The vet thinks Desmond is older than I thought. He says 11-12 is closer to his real age. Plus, he's got cataracts and the vet thinks he can't see very well. He suggests as a test that I move some furniture around and watch him run into it. The rescue organization I adopted him from last November said he was 8 then (would be 9 now), but it makes more sense for him to be older. For goodness sake - he's hard of hearing, seeing and can't walk very well because of his hips. For a 9-year old dog that would be terrible. But for an 11-12 year old dog, he's doing OK.

Monday Night Homesteading Adventures

I'm not sure why I had more mental energy than usual when I came home from work last night. But the homestead benefited as I did corn stuff (harvested and ate my first ear), cherry stuff (harvested and tried to pit), and apple stuff (taste-tested the two types after cooking with sugar and cinnamon). There's more to say about each item, so sit back and relax. This is going to be a long one.

First, the corn. I've been reading on how you know when to harvest corn (crack a kernel with your fingernail and when the fluid runs milky, it's ready to harvest). Now that I've harvested my first ear, I know what it means. I did the fingernail thing and got fluid, so I took that ear of corn. When I did the fingernail thing on a kernel farther down on the ear, the fluid was the color of corn milk, if there were such a thing. Ah, what a discovery! The fluid from kernel closer to the top was clear. Aha! I know people have been learning this for thousands of years, but last night I learned it, and it's a great thing to know!I microwaved that thing whole in the husk for 2 minutes and 45 seconds and then ate it with real butter and salt. The ripe kernels AND the unripe kernels were all yummy!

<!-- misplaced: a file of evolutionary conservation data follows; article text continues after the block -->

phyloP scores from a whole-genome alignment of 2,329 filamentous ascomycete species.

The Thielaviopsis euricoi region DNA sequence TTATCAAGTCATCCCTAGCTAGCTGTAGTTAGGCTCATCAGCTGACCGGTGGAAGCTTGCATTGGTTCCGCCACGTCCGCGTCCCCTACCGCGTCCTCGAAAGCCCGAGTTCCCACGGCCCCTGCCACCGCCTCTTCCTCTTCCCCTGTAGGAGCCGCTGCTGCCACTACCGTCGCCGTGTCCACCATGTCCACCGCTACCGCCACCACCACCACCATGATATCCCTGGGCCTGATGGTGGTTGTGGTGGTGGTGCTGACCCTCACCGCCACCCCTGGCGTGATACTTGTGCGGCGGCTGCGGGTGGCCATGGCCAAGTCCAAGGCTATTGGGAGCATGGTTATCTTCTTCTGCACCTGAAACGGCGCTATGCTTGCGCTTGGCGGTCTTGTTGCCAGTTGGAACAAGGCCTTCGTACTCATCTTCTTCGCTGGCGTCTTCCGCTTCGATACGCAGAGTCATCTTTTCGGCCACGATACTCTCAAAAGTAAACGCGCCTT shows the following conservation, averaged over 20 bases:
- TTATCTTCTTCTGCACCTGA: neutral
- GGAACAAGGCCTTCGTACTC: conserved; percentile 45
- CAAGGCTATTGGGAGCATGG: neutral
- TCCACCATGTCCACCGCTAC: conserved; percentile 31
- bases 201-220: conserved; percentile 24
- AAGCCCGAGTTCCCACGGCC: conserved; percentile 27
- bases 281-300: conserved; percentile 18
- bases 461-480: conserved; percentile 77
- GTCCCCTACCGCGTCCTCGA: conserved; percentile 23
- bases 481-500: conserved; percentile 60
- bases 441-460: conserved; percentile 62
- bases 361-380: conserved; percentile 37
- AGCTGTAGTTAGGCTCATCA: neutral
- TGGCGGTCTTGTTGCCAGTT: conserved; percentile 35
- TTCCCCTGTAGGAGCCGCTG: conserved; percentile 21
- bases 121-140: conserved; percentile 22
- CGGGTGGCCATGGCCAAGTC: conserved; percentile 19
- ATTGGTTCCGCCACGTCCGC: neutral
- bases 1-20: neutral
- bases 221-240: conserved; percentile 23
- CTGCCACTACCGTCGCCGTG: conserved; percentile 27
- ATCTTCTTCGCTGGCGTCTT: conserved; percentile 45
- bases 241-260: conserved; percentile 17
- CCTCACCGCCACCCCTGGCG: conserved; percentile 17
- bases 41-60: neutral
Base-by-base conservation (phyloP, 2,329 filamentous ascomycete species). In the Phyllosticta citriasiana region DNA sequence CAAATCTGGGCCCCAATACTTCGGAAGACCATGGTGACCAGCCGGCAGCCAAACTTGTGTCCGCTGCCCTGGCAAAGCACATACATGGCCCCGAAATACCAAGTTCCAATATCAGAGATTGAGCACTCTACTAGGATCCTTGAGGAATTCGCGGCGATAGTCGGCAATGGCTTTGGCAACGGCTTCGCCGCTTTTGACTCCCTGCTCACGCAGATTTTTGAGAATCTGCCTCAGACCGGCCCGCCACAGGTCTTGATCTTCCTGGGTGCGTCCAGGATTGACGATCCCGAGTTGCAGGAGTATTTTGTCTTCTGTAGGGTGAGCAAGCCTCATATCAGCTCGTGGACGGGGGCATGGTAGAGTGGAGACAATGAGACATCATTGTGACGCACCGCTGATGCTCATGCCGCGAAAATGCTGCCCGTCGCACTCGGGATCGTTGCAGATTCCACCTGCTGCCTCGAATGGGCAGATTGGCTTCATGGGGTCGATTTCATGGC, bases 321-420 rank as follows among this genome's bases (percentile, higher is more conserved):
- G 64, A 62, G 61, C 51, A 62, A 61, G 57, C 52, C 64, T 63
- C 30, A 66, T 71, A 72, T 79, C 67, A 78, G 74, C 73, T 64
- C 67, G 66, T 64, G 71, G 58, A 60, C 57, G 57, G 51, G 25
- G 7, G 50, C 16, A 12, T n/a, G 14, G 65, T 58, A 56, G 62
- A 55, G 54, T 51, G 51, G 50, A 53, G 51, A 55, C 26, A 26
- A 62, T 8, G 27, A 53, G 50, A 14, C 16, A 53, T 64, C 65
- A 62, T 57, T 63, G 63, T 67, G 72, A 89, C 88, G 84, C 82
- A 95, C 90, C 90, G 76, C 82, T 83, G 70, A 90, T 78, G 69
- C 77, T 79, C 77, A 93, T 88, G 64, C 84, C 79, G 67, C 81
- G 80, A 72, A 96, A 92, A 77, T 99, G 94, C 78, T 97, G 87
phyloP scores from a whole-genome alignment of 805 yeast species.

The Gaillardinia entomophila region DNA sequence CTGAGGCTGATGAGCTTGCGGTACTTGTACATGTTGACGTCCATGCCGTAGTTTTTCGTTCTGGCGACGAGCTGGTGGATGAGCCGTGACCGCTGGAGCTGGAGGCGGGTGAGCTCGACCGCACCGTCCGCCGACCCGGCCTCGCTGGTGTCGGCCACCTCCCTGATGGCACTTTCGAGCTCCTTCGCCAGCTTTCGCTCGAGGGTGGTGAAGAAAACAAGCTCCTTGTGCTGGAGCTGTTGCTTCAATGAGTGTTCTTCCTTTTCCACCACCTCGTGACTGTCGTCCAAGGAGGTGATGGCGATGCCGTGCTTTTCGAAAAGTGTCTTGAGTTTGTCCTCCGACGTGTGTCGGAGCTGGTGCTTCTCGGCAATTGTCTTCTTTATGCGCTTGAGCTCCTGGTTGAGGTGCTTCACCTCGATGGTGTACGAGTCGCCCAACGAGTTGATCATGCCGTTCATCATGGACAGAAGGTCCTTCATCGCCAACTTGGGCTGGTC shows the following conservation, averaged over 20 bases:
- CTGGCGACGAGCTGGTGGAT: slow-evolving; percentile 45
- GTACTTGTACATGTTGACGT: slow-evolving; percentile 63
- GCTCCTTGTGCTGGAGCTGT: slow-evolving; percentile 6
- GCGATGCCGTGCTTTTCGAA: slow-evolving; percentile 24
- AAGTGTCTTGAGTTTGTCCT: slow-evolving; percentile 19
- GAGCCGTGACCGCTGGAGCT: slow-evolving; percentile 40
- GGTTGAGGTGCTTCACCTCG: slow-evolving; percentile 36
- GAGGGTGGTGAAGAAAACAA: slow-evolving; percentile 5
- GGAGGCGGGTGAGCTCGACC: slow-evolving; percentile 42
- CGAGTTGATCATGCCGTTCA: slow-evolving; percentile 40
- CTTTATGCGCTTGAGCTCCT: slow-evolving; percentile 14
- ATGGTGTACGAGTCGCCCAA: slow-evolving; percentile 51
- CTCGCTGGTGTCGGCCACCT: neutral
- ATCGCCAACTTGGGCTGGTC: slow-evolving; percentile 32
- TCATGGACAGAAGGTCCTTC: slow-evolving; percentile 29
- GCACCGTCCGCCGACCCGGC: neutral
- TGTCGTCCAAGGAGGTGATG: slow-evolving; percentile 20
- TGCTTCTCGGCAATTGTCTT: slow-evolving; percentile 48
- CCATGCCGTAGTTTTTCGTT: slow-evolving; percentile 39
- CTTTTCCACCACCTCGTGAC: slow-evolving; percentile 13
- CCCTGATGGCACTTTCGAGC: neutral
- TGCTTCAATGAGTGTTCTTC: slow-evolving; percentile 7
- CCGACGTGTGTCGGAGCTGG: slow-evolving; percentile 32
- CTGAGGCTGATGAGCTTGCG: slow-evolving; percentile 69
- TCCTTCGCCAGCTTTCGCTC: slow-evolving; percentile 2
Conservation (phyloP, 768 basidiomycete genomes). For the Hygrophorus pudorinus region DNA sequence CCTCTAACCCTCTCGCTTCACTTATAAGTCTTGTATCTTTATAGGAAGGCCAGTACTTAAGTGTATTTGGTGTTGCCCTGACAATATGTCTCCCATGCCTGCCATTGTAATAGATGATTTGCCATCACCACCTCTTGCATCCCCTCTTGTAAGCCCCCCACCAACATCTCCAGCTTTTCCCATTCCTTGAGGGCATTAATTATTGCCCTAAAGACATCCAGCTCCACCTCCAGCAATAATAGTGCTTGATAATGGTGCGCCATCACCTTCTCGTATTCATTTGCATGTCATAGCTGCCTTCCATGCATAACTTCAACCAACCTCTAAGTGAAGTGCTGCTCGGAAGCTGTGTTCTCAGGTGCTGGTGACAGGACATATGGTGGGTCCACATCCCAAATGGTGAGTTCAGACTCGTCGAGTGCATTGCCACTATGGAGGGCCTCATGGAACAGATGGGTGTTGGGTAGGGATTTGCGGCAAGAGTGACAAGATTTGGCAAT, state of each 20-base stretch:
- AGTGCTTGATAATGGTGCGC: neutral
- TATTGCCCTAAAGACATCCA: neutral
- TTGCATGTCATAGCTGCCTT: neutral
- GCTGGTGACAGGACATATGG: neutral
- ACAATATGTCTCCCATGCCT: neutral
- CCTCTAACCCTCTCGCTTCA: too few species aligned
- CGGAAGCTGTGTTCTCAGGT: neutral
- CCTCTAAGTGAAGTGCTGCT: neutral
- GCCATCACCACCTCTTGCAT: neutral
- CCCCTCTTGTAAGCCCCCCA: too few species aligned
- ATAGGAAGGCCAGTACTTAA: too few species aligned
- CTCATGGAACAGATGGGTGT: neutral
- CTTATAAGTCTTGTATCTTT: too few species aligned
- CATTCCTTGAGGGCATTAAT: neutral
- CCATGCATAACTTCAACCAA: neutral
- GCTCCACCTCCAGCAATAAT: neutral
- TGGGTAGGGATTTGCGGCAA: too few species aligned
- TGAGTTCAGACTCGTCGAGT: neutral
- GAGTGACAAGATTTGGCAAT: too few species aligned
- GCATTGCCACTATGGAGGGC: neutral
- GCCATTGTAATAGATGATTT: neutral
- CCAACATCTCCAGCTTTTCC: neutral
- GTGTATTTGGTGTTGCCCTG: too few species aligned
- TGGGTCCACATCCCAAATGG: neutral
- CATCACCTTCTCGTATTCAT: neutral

Then, the cherries:
I've been keeping tabs on the cherry trees for the last week or so to try and figure out when I should be harvesting cherries. When the cherries are red all over and soft, they have a mealy texture that's not appealing. So last night I thought I'd see what happens if I harvest cherries before they get mealy. Since I think these are pie cherries, they'll never get sweet, so I thought maybe harvest time is supposed to be while they're a bit hard.Above are the results of my cherry pitting experiment. I made it through about 5 cherries, shaving off bits of cherry while the cherry tried to stick tight to the pit. This is obviously not the right way to do it. I guess I need to do more research here.

Finally, the apples:
I cut a few apples of each kind into slices and tasted them. The right kind had a sweet beginning taste evolving into tart and the left kind had a more full-bodied flavor that was sweeter than tart.

I cooked each kind separately in a saucepan with sugar and cinnamon. If this were a true test, I would have measured out the same amount of sugar in each. This was an ersatz taste test - I just threw sugar in until I felt like stopping. I cooked just until the sauce began to thicken. The left apples kept their shape better (probably because they're smaller) and tasted WONDERFUL after cooking. The right apples tasted good, but the sugar seemed to take the edge off, leaving this apple with less interesting flavor overall. I have more trees that carry the right apple, so it looks like I'll be doing more tests to find where it shines best.